That University of Texas football coach Mack Brown generates — along with his unpaid roster — a tremendous amount of loot for the UT athletic department cannot be disputed, regardless of how distasteful you find reports of Brown’s recent salary increase. However, the Austin American-Statesman’s Eric Dexheimer considers another debate, one that has Brown heading an “educational charity” with non-profit status, paraphrased by Dexheimer as “the latest symptom of a haphazard public policy that lumps UT’s football program into the same category as its law school and Blanton Museum of Art.”
To tax analysts, the issue is not how much money the Longhorns football team makes ” $87.6 million last year ” or whether the coach deserves his salary. Rather, said John Colombo, a professor at the University of Illinois College of Law, the question is: “Is Texas paying Mack Brown $5 million for his contribution to the educational environment at the university, or because it wants to win football games?”
The large sums generated through advertising and media rights by schools with highly competitive sports programs raise the question of whether those sports programs have become side businesses for schools,” a May 2009 study by the nonpartisan Congressional Budget Office noted.
The foundation for the tax breaks for university sports programs were set decades ago in laws and tax codes that acknowledge the educational value of athletics, as well as the social value of amateur sports. Yet today’s commercially sophisticated college-sports spectacles bear little resemblance to what the programs looked like when the laws passed.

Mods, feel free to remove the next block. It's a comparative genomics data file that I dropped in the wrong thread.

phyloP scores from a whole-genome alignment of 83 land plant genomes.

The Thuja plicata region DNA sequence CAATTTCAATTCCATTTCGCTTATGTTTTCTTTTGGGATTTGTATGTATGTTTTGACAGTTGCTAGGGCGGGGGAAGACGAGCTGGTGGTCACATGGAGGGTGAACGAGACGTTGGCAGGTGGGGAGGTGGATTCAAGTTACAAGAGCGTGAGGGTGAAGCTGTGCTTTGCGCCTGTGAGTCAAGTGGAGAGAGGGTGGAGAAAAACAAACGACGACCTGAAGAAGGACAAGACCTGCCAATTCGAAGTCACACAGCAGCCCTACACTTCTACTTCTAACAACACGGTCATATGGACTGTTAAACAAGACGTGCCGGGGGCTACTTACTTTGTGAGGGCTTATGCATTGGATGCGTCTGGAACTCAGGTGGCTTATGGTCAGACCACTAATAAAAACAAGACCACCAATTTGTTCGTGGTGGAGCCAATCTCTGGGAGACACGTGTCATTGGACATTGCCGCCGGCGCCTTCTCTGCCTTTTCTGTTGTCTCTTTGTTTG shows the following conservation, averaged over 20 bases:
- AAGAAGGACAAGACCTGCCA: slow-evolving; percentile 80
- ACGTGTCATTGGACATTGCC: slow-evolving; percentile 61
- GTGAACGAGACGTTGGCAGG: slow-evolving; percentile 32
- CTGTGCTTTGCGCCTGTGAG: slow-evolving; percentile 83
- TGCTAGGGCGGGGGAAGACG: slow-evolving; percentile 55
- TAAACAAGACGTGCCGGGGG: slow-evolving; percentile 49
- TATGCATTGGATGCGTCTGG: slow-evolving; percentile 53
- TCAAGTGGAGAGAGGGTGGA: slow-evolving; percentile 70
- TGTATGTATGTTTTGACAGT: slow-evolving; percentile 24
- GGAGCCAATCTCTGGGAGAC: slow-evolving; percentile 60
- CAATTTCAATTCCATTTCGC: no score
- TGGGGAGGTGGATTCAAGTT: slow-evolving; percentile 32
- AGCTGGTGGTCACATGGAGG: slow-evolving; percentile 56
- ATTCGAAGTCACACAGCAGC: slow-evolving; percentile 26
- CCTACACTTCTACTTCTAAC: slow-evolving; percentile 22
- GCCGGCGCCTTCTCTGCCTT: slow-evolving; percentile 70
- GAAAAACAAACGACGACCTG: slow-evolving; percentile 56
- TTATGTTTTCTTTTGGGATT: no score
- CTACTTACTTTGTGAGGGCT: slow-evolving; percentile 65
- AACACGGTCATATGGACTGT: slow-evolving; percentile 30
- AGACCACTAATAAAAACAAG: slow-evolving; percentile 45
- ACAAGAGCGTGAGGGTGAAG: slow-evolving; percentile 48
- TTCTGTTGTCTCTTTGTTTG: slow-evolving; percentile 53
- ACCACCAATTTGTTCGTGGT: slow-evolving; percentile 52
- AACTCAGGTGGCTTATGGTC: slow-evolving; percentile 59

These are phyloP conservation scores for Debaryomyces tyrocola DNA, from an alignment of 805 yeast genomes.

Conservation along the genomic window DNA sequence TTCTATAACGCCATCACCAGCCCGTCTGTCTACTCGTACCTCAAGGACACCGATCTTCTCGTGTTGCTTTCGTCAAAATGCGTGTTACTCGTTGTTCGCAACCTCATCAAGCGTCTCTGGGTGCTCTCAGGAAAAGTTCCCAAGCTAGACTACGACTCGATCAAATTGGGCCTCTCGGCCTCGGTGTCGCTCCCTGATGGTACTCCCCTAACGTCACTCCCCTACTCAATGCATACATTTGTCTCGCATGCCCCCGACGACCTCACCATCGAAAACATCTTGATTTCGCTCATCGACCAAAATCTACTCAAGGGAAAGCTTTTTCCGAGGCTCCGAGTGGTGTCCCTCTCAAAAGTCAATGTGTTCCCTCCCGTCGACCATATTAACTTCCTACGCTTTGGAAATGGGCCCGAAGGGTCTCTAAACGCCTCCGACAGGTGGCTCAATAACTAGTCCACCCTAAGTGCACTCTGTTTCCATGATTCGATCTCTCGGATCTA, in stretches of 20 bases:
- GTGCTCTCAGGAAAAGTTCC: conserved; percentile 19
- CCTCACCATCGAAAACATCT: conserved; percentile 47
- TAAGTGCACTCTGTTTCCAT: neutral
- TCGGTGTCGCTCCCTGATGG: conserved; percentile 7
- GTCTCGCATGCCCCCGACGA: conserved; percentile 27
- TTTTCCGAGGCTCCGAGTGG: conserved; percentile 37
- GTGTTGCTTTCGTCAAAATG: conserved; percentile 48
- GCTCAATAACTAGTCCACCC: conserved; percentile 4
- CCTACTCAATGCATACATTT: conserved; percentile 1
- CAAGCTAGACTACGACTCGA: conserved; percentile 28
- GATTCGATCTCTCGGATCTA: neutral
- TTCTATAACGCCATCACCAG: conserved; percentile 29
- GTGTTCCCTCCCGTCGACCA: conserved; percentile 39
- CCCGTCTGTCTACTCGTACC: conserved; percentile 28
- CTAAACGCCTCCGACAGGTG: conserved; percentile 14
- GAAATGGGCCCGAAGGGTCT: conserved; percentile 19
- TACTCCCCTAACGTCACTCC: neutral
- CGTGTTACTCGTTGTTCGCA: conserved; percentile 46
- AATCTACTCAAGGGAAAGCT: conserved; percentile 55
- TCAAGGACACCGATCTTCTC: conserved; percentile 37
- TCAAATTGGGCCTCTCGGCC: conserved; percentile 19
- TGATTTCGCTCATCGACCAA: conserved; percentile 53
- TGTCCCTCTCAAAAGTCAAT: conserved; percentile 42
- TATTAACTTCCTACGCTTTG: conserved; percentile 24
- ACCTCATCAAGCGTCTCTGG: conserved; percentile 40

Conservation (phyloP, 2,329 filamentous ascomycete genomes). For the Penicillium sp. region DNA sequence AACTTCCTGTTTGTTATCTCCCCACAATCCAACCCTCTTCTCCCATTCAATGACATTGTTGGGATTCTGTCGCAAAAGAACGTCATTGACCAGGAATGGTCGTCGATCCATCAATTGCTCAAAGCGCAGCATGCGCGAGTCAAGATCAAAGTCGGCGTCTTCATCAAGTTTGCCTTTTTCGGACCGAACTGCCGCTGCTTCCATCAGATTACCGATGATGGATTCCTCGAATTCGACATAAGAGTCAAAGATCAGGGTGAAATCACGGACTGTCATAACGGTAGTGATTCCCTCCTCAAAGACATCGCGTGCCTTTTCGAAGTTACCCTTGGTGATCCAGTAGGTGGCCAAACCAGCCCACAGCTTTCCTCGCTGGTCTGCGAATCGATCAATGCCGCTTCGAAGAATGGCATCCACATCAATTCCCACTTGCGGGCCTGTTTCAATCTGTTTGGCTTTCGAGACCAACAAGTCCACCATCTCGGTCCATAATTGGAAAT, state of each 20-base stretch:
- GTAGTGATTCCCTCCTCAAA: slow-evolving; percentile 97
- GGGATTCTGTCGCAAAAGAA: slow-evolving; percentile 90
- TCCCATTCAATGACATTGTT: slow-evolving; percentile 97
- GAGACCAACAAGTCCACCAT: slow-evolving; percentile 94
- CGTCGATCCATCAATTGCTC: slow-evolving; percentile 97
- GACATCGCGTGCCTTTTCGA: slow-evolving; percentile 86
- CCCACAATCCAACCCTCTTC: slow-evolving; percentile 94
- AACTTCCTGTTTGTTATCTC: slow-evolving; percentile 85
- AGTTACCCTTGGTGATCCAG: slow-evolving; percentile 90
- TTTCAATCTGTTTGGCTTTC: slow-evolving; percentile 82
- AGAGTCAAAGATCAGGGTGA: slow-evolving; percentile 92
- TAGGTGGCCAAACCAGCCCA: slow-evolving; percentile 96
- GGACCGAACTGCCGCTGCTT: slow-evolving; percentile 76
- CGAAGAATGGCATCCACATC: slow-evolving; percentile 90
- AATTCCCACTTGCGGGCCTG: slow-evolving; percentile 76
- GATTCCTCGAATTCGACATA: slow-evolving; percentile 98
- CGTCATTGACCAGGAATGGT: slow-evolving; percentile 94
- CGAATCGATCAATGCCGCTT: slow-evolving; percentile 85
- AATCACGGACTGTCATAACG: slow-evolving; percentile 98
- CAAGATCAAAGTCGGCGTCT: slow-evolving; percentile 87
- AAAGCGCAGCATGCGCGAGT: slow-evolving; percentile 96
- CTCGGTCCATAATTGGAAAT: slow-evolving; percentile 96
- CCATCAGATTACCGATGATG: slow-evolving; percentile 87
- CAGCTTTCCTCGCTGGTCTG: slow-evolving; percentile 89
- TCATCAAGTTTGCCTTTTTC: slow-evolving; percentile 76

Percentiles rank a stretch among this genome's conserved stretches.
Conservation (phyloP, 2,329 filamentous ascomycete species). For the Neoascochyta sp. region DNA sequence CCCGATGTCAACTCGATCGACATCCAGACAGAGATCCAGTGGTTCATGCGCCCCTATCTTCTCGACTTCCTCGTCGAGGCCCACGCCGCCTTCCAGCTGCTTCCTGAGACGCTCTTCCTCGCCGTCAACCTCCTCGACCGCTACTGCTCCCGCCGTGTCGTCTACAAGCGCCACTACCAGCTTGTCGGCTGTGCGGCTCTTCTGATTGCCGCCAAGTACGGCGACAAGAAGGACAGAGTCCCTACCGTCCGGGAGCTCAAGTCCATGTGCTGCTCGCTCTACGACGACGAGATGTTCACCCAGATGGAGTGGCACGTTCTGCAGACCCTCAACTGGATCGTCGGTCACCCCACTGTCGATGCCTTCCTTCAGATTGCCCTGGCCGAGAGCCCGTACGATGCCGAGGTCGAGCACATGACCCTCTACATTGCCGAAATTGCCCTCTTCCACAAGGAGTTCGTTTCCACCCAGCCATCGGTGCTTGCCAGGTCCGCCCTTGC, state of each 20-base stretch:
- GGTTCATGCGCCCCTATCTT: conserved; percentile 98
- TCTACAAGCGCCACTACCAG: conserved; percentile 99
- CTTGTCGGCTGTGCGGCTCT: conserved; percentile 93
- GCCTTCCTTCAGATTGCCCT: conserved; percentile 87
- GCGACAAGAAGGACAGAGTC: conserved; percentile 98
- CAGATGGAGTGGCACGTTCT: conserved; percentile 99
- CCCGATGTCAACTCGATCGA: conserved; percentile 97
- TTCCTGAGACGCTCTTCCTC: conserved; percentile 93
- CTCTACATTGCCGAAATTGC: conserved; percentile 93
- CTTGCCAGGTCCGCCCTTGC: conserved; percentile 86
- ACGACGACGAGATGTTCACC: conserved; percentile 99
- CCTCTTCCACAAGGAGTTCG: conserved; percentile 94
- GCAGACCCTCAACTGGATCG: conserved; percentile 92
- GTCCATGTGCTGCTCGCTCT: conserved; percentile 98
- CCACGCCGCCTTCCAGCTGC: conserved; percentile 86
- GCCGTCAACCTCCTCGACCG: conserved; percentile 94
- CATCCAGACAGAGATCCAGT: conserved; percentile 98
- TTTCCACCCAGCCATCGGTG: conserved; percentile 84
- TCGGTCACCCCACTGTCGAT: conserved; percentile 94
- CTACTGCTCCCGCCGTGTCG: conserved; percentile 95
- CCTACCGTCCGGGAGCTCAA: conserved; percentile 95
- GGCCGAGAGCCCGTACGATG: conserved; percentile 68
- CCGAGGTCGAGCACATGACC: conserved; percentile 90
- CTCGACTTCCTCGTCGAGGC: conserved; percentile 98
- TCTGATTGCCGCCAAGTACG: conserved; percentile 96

“What Congress contemplated as the Harvard-Yale game in 1950 is not the same thing as Texas-Alabama in 2009,” said Colombo.
UT President Bill Powers Jr. said the athletic department, whose annual budget is about $138 million, according to the most recent U.S. Department of Education figures, has given $6.6 million toward academics in recent years. It also subsidizes the cost of teams in unprofitable sports, such as women’s rowing and volleyball.
Yet the CBO study found that much of the money earned by athletic departments pays for expenses ” stadium construction and coaching salaries ” whose sole purpose is simply to enhance large, revenue-producing sports programs. “I know that there is $32 million at the University of Kentucky that isn’t going toward women’s tennis,” Colombo said. “Because it’s going into John Calipari’s pocket.”
I’m usually quick to recite the typical sports radio defense for Brown’s obscene paycheck — ie. when the science department can draw 90,000 + on a Saturday afternoon, then they’ll have something talk about — but that $6.6 million contribution seems a little on the modest side against the backdrop of UT’s budget cuts. Even just to maintain goodwill, it seems the announcement of Brown’s pay raise should’ve been accompanied by a gesture towards towards someone outside of the athletic department.